The internet of things (IoT) has a market value of $662 billion (€605.73 billion) today. By 2030, it is expected to grow to $3.35 trillion (€3.07 trillion). The seamless, connected experience that IoT devices offer is clearly attractive to consumers, but it also presents an increasingly attractive market that bad actors are only too willing to exploit, says Johannes Lintzen, managing director, Cryptomathic.
IoT providers have largely been laser-focused on their devices delivering frictionless experiences. It is what consumers buy into: a connected device that makes their life easier. But it is a fact of modern life that every device connected to the internet is vulnerable to some degree.
In 2022, the number of IoT cyberattack cases was estimated at over 112 million, double the previous year. As more devices and services become interconnected, cyberattacks will only continue to rise if no action is taken.
The United States government recently announced its Cyber Trust Mark programme. It aims to help citizens know whether the IoT devices they buy and use come with strong cybersecurity protections. The initiative launches in 2024 and devices will be awarded the “U.S. Cyber Trust Mark” if they meet certain security criteria. But is the programme needed and what security implications does it have for IoT manufacturers?
The challenge of building trust in IoT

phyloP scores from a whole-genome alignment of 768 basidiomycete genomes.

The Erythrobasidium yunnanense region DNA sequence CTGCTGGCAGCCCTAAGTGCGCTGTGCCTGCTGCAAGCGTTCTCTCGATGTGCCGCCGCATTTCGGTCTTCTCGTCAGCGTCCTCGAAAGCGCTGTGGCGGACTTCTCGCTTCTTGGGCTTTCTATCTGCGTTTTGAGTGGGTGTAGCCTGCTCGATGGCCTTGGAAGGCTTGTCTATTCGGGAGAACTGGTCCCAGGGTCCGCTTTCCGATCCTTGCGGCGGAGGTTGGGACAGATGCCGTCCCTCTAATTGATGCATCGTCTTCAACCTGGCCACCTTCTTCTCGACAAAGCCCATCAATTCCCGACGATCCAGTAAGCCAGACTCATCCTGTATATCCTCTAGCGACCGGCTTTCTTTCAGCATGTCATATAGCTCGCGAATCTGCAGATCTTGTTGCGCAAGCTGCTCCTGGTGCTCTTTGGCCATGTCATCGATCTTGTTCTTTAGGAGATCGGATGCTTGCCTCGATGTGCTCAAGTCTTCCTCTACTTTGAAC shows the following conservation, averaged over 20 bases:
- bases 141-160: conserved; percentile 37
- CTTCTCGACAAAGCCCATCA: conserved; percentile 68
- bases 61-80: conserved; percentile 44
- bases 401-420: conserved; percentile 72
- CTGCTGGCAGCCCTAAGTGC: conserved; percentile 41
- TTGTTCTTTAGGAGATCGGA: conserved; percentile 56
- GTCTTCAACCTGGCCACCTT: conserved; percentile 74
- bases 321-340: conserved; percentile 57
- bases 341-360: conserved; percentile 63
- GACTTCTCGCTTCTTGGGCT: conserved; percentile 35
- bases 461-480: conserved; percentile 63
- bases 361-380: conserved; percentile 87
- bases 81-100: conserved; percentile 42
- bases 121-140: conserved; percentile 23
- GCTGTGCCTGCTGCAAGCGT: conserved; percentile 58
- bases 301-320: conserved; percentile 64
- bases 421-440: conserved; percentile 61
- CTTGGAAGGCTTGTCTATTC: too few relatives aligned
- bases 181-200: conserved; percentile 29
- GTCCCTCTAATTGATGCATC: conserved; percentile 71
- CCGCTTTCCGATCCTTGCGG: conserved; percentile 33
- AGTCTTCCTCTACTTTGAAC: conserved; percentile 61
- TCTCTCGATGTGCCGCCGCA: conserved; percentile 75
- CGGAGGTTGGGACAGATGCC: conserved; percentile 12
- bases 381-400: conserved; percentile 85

IoT devices integrate technologies that connect and exchange data over communications networks, such as the internet or other IP-based networks. This offers new and exciting technology use cases, but it also means cybercriminals have a significantly larger attack surface to target.
Consumer trust in IoT security is low. High profile IoT attack cases such as the 2016 Mirai Botnet attack risk undermining the IoT market unless sufficient protections are put in place. A study by the University of Warwick reflected this, showing that UK consumers are not convinced that they can trust the privacy and security of IoT devices.
Consumers need complete assurance from device manufacturers and service providers that a high level of security has been implemented and maintained. For industry players already adhering to good security practices (of which there are many!), this can be frustrating. Currently there is no easily accessible way for consumers to understand the level of security in the IoT devices throughout their homes. This is the driving force behind the Cyber Trust Mark programme.
Securing resource-constrained devices
The Cyber Trust Mark puts IoT security under the spotlight. While the programme will be voluntary, it is in the interests of manufacturers to sign up, positioning the security of their devices as another selling point for consumers. But there are currently no specific repercussions for those that decide not to take part.